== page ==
In addition to having some of the best adjustability available, the Big Bertha Alpha 816 is also surprisingly forgiving.  The R*MOTO face keeps ball speeds high even on mishits, and the launch and spin numbers don’t change much on small misses.  Coming into this review, I was in a funk with my driver and the prospect of testing a “players” driver was worrisome.  Just a few balls later, I was swinging with abandon because the results I was getting were so good.

Finally, I have to mention how impressed I am with Callaway’s commitment to fitting and that you need to take advantage of it.  Not only is it beneficial to have a fitter guide you through the process of dialing in the Opti-Fit hosel and the Dual Distance Chambers, you’ll also need one to help you find the best shaft.  Callaway is offering 16 different shafts at no up-charge from names like Fujikura and Mitsubishi Rayon.  If you don’t take advantage of this, you’re leaving yards on the table.

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Conclusion

Though you’d think it would be impossible based on the performance of its predecessors, the Callaway Big Bertha Alpha 816 driver exceeded all the expectations that I had for it.  The Dual Distance Chambers make a huge difference to the feel and performance of this club, and the R*MOTO face makes it long and forgiving.  Don’t be scared by the “better players” label, if you’re looking for a new driver, you need to try being Alpha.

Matt Saternus

8 Comments

  1. Hi Matt. Great review. This is a great a club, looking at shafts that produce the right numbers for me. BTW, are you going to review the new Great Big Bertha. I am interested in your opinion. Thanks.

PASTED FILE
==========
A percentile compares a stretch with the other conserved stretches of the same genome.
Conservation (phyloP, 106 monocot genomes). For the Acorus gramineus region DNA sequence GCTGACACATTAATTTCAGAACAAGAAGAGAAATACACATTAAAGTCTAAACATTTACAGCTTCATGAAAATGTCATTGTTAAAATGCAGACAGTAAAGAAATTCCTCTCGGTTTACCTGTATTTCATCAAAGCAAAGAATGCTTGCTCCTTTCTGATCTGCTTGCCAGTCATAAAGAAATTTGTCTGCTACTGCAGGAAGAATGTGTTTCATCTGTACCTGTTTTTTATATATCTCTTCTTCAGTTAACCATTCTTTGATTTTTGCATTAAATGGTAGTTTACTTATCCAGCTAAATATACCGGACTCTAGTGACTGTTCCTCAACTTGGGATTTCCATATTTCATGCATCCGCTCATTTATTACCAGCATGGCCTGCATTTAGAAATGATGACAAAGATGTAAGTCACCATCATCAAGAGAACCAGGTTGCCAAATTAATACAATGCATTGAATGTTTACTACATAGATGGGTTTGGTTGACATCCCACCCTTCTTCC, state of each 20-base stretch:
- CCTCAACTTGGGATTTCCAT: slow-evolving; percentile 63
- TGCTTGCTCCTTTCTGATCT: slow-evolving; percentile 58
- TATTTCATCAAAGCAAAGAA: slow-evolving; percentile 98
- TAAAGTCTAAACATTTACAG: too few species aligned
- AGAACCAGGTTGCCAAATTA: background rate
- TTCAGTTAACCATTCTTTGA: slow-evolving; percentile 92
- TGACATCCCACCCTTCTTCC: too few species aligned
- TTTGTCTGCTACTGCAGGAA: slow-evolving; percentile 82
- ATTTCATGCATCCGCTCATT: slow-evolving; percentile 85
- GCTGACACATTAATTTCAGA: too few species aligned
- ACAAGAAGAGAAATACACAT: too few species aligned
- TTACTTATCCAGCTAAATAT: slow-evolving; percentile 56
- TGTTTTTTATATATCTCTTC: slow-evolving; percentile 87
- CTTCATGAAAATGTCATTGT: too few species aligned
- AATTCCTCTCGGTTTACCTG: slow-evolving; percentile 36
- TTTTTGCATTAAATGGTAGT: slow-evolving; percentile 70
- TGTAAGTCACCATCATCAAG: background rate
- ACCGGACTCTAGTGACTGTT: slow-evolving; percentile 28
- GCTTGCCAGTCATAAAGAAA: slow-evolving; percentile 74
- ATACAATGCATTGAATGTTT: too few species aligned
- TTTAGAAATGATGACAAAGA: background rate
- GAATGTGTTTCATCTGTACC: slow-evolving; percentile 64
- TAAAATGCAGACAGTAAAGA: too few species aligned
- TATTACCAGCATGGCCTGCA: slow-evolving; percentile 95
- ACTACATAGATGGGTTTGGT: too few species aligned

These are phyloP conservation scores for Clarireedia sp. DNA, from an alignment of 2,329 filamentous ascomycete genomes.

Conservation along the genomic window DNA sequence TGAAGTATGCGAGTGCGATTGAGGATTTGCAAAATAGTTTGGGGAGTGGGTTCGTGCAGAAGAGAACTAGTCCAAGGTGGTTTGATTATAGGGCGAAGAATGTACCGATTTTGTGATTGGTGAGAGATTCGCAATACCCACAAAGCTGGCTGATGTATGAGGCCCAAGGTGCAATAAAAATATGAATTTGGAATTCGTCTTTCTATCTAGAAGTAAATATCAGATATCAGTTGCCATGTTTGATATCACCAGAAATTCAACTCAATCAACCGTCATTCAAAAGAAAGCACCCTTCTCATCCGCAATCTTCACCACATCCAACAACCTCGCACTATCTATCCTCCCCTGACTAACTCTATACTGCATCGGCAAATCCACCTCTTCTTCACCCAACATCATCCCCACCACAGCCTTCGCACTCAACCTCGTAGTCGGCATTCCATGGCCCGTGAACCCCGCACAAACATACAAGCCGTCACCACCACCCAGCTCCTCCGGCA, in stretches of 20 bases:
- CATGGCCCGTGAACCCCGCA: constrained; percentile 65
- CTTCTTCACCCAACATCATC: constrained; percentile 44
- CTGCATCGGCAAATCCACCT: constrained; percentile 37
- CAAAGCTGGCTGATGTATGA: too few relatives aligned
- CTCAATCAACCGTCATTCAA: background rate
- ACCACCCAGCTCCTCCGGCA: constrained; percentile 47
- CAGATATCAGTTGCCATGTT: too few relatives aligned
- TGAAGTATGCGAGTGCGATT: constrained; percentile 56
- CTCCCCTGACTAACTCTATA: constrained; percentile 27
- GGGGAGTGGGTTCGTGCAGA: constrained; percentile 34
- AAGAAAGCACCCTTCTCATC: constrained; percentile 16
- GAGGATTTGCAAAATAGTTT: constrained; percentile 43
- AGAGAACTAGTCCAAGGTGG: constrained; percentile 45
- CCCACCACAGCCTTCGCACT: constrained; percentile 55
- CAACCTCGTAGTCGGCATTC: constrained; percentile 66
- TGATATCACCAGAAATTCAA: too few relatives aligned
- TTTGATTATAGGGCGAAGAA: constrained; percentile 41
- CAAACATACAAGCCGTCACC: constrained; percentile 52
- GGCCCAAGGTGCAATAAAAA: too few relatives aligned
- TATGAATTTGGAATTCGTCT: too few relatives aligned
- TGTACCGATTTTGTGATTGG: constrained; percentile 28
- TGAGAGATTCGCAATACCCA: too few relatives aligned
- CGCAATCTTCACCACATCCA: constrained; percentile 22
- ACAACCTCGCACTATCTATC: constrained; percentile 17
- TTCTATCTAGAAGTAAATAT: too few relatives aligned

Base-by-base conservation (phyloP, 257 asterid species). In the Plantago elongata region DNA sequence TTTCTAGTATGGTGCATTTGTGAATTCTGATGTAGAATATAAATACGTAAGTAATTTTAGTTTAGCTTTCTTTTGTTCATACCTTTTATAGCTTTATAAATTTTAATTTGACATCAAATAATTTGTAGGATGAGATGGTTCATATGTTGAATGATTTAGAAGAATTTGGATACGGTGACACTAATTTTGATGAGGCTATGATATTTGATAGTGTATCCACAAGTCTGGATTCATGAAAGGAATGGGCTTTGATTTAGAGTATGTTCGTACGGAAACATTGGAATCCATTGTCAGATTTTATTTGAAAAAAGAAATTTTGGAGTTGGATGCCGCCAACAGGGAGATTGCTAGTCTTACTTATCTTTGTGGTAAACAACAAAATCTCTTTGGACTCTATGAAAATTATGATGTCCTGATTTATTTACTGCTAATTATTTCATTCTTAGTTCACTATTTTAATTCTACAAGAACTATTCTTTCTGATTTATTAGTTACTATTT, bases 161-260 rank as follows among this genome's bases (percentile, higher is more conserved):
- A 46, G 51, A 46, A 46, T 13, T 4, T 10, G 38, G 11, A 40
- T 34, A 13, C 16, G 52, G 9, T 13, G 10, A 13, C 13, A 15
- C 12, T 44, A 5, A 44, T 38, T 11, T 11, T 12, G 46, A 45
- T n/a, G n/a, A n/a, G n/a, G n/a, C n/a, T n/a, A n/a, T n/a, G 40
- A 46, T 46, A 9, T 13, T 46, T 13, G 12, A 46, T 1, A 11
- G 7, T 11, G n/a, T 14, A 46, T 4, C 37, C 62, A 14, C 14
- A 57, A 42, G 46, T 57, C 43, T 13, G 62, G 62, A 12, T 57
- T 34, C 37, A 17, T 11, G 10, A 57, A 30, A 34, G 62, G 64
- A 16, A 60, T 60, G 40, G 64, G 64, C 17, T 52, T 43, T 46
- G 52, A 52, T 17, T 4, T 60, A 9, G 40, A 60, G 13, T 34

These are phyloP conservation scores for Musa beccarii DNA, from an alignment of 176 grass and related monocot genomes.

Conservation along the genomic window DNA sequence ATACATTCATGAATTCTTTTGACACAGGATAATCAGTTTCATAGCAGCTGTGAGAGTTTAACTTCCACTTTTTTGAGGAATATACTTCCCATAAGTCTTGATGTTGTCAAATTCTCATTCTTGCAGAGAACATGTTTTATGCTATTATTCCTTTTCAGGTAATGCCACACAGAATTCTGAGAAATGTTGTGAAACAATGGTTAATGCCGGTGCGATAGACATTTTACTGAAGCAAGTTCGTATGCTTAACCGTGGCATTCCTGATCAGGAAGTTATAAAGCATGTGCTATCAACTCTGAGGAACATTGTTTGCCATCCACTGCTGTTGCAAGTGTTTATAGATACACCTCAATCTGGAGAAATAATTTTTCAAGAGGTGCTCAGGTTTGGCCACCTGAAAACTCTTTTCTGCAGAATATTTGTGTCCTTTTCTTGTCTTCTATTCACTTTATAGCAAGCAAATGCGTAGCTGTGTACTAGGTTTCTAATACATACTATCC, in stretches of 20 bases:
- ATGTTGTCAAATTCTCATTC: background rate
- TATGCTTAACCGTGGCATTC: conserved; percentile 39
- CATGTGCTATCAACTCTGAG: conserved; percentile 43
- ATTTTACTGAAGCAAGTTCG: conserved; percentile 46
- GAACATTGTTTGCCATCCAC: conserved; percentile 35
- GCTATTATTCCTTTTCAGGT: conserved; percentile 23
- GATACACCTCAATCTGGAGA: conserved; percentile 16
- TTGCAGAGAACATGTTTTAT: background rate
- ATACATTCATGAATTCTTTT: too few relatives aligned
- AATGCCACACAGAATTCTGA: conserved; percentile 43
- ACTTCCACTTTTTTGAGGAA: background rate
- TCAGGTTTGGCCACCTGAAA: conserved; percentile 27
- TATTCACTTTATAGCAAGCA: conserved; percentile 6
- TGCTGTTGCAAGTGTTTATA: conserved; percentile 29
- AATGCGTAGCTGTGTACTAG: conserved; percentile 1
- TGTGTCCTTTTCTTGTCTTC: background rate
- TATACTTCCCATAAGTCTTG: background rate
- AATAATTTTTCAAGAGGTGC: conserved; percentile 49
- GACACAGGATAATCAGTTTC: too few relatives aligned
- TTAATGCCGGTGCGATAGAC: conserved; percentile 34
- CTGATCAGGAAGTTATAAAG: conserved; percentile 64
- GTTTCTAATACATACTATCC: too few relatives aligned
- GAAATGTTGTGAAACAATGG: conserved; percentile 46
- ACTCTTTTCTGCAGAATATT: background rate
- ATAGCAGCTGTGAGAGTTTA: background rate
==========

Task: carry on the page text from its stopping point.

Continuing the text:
2. Why such low numbers on the 816 alpha? It seemed the original alpha had a lot larger distances than the 816 on your simulator. I just bought the 816 alpha and on the course I’m getting longer drives with the 816. Head to head I’m getting an average of 10 yards more. I am a 4 hc golfer with a pretty consistent swing. Did you change testing equipment? Thank you ,Kenny

    • Matt Saternus

      Kenny,

      It’s important to realize that the LM numbers should never be compared apples to apples unless we explicitly say that two sets of numbers are comparable. The two clubs were tested a year apart. There are a handful of possible variables, but chief among them is the person swinging the club.

      Regardless, I’m happy to hear that you’re hitting the 816 longer. I think it’s an awesome driver.

      -Matt

  3. Hi Matt,

    Looking for your review of the XR16 and Ping G drivers? Interested in your thoughts.

    Thanks,

    John

  4. Hi Matt,

    Thanks for your review. Any comments on how this compares, to the 815 Double Black Diamond? Wondering if it’s worth an upgrade, and in particular if it’s more forgiving than last year’s model.

    Thanks,
    Edwin

    • Matt Saternus

      Edwin,

      The only way to know if it’s worth an upgrade is to try it head to head with yours and see if there are improvements. I would say the forgiveness is fairly even.

      Best,

      Matt